Typlax Uses Tires

To Make BlendsCHESHIRE, Conn. - Typlax Products Inc., a subsidiary of RW Technology Inc., is using rubber powder from discarded tires to produce impact resistant plastic blends for making a variety of end-use products.

The company's plastics and rubber blends, which can contain up to 80 percent rubber, can be made into footwear, flooring, pipe, industrial handling containers, automotive parts and highway safety cones, a company spokesman said.

Greg Koski, vice president for Typlax, said that discarded tires in the U.S. currently amount to 2 billion a year. Each year 200 to 240 million more tires are added to this total, he noted.

The recycling of the tires to enhance the toughness of plastics does not produce any by-products harmful to the environment, the spokesman said.

Hoechst Celanese

Offers PEI Fibers

CHARLOTTE, N.C. - The Specialty Fiber Products unit of Hoechst Celanese Corp.'s Industrial Fibers group has announced the initial commercial availability of developmental quantities of multifilament polyetherimide, or PEI fibers.

The fibers are being produced from General Electric Co.'s Ultem resin. PEI fibers are intended for use as a matrix material for reinforced-plast ic aerospace composites, as well as for general industrial uses requiring resistance to high temperature and fire.

Yarns of PEI fibers comingled with glass and other reinforcing fibers will be offered in the near future, a Hoechst Celanese spokesman said. A.R. Van Landingham, the market development manager for Specialty Fiber Products said, PEI products will greatly enhanceindustry's efforts to develop thermoplastic composite parts, particularly in complex shapes, in support of improved material processing. Other industrial uses are anticipated.

Hoechst Celanese is a major producer of chemicals, fibers and films, engineering plastics and advanced materials, printing plates, dyes and pigments, pharmaceuticals, animal-health products and agricultural chemicals.

Mitsui Toatsu Gets

Catalyst License

TOKYO - Mitsui Petrochemical Industries Ltd. (MPC) has recently granted Mitsui Toatsu Chemicals Inc. a license for high-yield high-stereospecifi city (HY-HS) catalyst technology for polypropylene manufacture.

The technology was jointly developed by MPC and U.S.-based Himont Inc.

The HY-HS catalyst technology cuts the cost of polypropylene production and improves its quality.

To date, MPC and Himont have licensed the technology to numerous polypropylene manufacturers, with the total licensed annual production capacity having reached more than 7 million tons.

National Starch

Boosts Prices

BRIDGEWATER, N.J. - The Resins and Specialty Chemicals division of National Starch & Chemical Corp. is increasing prices between 2.0 cents and 2.5 cents/ wet pound for polyvinyl acetate and vinyl acrylic emulsions used in the fiberfill and fiber pad industries, effective April 15.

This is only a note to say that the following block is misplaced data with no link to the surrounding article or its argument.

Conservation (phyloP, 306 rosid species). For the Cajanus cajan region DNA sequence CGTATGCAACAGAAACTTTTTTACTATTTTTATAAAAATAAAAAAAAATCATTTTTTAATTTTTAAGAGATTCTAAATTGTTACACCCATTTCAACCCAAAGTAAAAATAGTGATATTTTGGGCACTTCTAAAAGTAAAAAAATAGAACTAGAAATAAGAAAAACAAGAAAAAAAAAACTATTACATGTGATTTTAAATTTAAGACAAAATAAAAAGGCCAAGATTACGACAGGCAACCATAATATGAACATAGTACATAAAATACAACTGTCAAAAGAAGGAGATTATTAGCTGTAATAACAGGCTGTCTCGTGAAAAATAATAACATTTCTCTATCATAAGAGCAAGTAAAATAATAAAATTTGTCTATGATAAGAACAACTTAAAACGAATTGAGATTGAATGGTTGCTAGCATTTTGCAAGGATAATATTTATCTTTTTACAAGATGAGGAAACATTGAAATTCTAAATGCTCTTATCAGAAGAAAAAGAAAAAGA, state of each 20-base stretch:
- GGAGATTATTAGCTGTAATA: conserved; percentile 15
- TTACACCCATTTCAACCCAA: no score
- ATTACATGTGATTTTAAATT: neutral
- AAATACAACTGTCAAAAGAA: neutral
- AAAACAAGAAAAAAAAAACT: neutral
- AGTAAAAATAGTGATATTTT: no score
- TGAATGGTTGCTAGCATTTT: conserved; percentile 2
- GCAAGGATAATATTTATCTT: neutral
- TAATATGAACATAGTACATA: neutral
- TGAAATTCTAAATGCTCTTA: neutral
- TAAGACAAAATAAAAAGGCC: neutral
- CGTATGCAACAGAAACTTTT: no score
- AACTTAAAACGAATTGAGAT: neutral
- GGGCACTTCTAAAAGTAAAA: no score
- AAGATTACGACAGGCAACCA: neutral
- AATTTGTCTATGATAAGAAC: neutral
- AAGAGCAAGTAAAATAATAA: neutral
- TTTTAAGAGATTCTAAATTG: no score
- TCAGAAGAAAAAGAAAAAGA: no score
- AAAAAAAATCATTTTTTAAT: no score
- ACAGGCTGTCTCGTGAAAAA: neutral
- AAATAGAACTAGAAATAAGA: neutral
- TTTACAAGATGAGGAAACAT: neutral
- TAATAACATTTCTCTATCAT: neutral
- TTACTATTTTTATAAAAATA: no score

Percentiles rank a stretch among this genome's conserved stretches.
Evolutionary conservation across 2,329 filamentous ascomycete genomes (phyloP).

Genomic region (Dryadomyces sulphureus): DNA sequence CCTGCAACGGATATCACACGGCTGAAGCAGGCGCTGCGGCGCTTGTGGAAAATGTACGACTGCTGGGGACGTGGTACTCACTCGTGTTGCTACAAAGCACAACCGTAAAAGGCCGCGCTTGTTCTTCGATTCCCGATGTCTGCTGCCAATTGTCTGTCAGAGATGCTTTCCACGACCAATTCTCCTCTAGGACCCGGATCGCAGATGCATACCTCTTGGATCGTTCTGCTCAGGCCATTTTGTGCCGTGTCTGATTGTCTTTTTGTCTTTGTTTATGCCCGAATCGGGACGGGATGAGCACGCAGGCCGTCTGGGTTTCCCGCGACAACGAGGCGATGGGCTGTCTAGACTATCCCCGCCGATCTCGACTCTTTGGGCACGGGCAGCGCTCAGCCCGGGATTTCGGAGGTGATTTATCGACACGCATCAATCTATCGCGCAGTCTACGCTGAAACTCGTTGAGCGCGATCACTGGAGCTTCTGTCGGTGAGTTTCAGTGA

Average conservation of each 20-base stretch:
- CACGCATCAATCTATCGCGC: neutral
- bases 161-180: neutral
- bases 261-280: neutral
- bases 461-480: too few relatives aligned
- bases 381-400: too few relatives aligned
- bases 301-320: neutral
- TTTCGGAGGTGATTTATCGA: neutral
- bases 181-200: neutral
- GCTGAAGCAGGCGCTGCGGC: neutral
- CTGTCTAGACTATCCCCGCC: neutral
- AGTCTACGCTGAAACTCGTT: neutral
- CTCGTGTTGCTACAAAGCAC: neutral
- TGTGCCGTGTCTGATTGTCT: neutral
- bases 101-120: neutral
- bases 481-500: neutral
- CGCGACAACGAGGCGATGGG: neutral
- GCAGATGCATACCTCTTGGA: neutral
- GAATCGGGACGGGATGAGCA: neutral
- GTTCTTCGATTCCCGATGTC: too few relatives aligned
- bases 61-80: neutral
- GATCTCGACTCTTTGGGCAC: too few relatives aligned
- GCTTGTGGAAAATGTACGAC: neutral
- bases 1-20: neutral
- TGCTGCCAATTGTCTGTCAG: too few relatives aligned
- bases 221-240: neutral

Emulsions with 45 percent solids content will increase by 2.0 cents/wet lb. Higher solids products will increase by 2.5 cents/wet lb.

Products in the X-Link, HI Loft, Dur-O-Set, Dur-O-Cryl, and Resyn lines are included.

Reichhold Division

Increases Prices

JACKSONVILLE, Fla. - The Reactive Polymers division of Reichhold Chemicals Inc. is raising the price of unsaturated general purpose and isophthalic polyester resins 3 cents a pound and specialty polyesters is increasing 4 cents/lb., effective April 1.

The increases reflect a pass-through of escalating costs for raw materials such as phthalic and maleic anhydride, styrene monomer and ethylene and diethylene glycol, a company spokesman said.

Reichhold's Reactive Polymers division is the a leading supplier of polyester resins for applications such as marine, recreation, construction and automotive.

BASF Unit Hikes

Prices of Fiber

WILLIAMSBURG, Va. - BASF Corp.'s Fibers division is increasing prices 3 percent to 5 percent on all contract fiber products, effective April 4.

Products affected include contract BCF nylon, solution dyed BCF heather, carpet spun yarns and contract nylon staple.

The contract commercial market has not had any price increases in over two years in either fiber or carpet products, and this action is long overdue to bring these products to an acceptable level of profitability, said Clint Eason, director of sales, Carpet Fibers.

Carbide Increases

Caprolactone Price

DANBURY, Conn. - Union Carbide Corp.'s UCAR coatings resins group is raising prices approximately 5 percent on its Tone polyols, monomers and polymers, effective April 1.

These caprolactone-based products are used in high-performance coatings, adhesives and elastomers.

The schedule prices for Tone monomer EC and Tone diols will be increased by 7 cents a pound; for Tone triols and Tone M-100 by 9 cents/lb.; and for Tone polymers by 11 cents/lb.

A company spokesman said that the increases are due to the increased cost of raw materials, particularly benzene derivatives. The last increase in prices of the Tone caprolactone products occurred over four years ago.